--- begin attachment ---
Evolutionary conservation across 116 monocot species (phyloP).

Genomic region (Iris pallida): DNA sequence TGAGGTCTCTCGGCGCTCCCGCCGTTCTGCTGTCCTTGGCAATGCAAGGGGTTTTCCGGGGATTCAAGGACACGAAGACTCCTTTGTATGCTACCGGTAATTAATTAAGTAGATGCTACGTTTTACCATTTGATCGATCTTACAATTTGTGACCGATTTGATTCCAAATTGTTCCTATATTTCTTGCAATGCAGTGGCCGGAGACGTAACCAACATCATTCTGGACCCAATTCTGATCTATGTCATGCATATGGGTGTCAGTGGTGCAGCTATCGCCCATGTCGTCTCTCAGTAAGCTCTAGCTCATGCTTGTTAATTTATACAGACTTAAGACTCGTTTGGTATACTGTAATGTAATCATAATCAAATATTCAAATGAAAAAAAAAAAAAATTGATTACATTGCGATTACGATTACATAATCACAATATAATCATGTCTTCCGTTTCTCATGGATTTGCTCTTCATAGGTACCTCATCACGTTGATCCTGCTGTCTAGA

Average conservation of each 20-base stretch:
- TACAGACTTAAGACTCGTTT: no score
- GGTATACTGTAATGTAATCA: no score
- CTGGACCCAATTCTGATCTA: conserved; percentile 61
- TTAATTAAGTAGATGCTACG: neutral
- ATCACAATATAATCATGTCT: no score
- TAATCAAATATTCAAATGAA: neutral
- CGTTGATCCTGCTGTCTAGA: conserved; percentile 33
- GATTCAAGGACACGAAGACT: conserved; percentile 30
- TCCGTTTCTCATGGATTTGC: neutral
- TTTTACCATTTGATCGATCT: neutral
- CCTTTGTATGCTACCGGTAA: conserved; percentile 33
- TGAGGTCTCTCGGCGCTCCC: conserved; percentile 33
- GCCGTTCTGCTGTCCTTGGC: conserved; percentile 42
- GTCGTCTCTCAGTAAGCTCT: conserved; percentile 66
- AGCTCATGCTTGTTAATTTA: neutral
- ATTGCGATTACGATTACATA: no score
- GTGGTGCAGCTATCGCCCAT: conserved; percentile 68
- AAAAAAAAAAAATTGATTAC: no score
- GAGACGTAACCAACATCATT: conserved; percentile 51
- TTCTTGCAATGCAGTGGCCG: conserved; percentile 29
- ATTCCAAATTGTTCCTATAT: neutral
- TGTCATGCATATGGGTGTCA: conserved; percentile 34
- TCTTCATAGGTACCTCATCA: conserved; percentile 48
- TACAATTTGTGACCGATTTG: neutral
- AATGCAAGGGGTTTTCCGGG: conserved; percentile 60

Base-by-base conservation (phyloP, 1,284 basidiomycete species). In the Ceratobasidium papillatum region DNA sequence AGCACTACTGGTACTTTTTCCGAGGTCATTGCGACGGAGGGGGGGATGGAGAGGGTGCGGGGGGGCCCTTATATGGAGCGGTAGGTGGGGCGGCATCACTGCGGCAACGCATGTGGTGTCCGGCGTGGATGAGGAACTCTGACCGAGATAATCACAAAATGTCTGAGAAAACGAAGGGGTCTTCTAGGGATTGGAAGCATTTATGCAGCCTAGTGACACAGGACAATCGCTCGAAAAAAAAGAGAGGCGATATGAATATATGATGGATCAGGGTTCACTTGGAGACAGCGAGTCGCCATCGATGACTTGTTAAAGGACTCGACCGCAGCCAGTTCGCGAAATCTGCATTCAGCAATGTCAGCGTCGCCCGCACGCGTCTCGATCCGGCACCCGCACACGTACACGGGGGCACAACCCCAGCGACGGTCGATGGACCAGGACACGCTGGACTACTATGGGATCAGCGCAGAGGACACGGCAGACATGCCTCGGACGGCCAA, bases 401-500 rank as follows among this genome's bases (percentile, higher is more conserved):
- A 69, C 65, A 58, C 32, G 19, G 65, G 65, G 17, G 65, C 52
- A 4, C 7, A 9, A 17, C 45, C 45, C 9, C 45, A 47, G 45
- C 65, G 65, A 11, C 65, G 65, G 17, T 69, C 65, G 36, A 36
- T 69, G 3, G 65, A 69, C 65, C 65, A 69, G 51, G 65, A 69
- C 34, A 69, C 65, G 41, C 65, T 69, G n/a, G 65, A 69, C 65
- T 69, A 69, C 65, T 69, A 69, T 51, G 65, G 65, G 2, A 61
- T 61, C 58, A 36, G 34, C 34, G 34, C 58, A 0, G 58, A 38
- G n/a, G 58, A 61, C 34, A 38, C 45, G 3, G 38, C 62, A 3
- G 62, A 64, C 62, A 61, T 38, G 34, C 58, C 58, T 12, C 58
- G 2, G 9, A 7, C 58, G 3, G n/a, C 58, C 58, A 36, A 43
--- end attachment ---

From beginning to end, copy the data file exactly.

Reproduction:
Evolutionary conservation across 116 monocot species (phyloP).

Genomic region (Iris pallida): DNA sequence TGAGGTCTCTCGGCGCTCCCGCCGTTCTGCTGTCCTTGGCAATGCAAGGGGTTTTCCGGGGATTCAAGGACACGAAGACTCCTTTGTATGCTACCGGTAATTAATTAAGTAGATGCTACGTTTTACCATTTGATCGATCTTACAATTTGTGACCGATTTGATTCCAAATTGTTCCTATATTTCTTGCAATGCAGTGGCCGGAGACGTAACCAACATCATTCTGGACCCAATTCTGATCTATGTCATGCATATGGGTGTCAGTGGTGCAGCTATCGCCCATGTCGTCTCTCAGTAAGCTCTAGCTCATGCTTGTTAATTTATACAGACTTAAGACTCGTTTGGTATACTGTAATGTAATCATAATCAAATATTCAAATGAAAAAAAAAAAAAATTGATTACATTGCGATTACGATTACATAATCACAATATAATCATGTCTTCCGTTTCTCATGGATTTGCTCTTCATAGGTACCTCATCACGTTGATCCTGCTGTCTAGA

Average conservation of each 20-base stretch:
- TACAGACTTAAGACTCGTTT: no score
- GGTATACTGTAATGTAATCA: no score
- CTGGACCCAATTCTGATCTA: conserved; percentile 61
- TTAATTAAGTAGATGCTACG: neutral
- ATCACAATATAATCATGTCT: no score
- TAATCAAATATTCAAATGAA: neutral
- CGTTGATCCTGCTGTCTAGA: conserved; percentile 33
- GATTCAAGGACACGAAGACT: conserved; percentile 30
- TCCGTTTCTCATGGATTTGC: neutral
- TTTTACCATTTGATCGATCT: neutral
- CCTTTGTATGCTACCGGTAA: conserved; percentile 33
- TGAGGTCTCTCGGCGCTCCC: conserved; percentile 33
- GCCGTTCTGCTGTCCTTGGC: conserved; percentile 42
- GTCGTCTCTCAGTAAGCTCT: conserved; percentile 66
- AGCTCATGCTTGTTAATTTA: neutral
- ATTGCGATTACGATTACATA: no score
- GTGGTGCAGCTATCGCCCAT: conserved; percentile 68
- AAAAAAAAAAAATTGATTAC: no score
- GAGACGTAACCAACATCATT: conserved; percentile 51
- TTCTTGCAATGCAGTGGCCG: conserved; percentile 29
- ATTCCAAATTGTTCCTATAT: neutral
- TGTCATGCATATGGGTGTCA: conserved; percentile 34
- TCTTCATAGGTACCTCATCA: conserved; percentile 48
- TACAATTTGTGACCGATTTG: neutral
- AATGCAAGGGGTTTTCCGGG: conserved; percentile 60

Base-by-base conservation (phyloP, 1,284 basidiomycete species). In the Ceratobasidium papillatum region DNA sequence AGCACTACTGGTACTTTTTCCGAGGTCATTGCGACGGAGGGGGGGATGGAGAGGGTGCGGGGGGGCCCTTATATGGAGCGGTAGGTGGGGCGGCATCACTGCGGCAACGCATGTGGTGTCCGGCGTGGATGAGGAACTCTGACCGAGATAATCACAAAATGTCTGAGAAAACGAAGGGGTCTTCTAGGGATTGGAAGCATTTATGCAGCCTAGTGACACAGGACAATCGCTCGAAAAAAAAGAGAGGCGATATGAATATATGATGGATCAGGGTTCACTTGGAGACAGCGAGTCGCCATCGATGACTTGTTAAAGGACTCGACCGCAGCCAGTTCGCGAAATCTGCATTCAGCAATGTCAGCGTCGCCCGCACGCGTCTCGATCCGGCACCCGCACACGTACACGGGGGCACAACCCCAGCGACGGTCGATGGACCAGGACACGCTGGACTACTATGGGATCAGCGCAGAGGACACGGCAGACATGCCTCGGACGGCCAA, bases 401-500 rank as follows among this genome's bases (percentile, higher is more conserved):
- A 69, C 65, A 58, C 32, G 19, G 65, G 65, G 17, G 65, C 52
- A 4, C 7, A 9, A 17, C 45, C 45, C 9, C 45, A 47, G 45
- C 65, G 65, A 11, C 65, G 65, G 17, T 69, C 65, G 36, A 36
- T 69, G 3, G 65, A 69, C 65, C 65, A 69, G 51, G 65, A 69
- C 34, A 69, C 65, G 41, C 65, T 69, G n/a, G 65, A 69, C 65
- T 69, A 69, C 65, T 69, A 69, T 51, G 65, G 65, G 2, A 61
- T 61, C 58, A 36, G 34, C 34, G 34, C 58, A 0, G 58, A 38
- G n/a, G 58, A 61, C 34, A 38, C 45, G 3, G 38, C 62, A 3
- G 62, A 64, C 62, A 61, T 38, G 34, C 58, C 58, T 12, C 58
- G 2, G 9, A 7, C 58, G 3, G n/a, C 58, C 58, A 36, A 43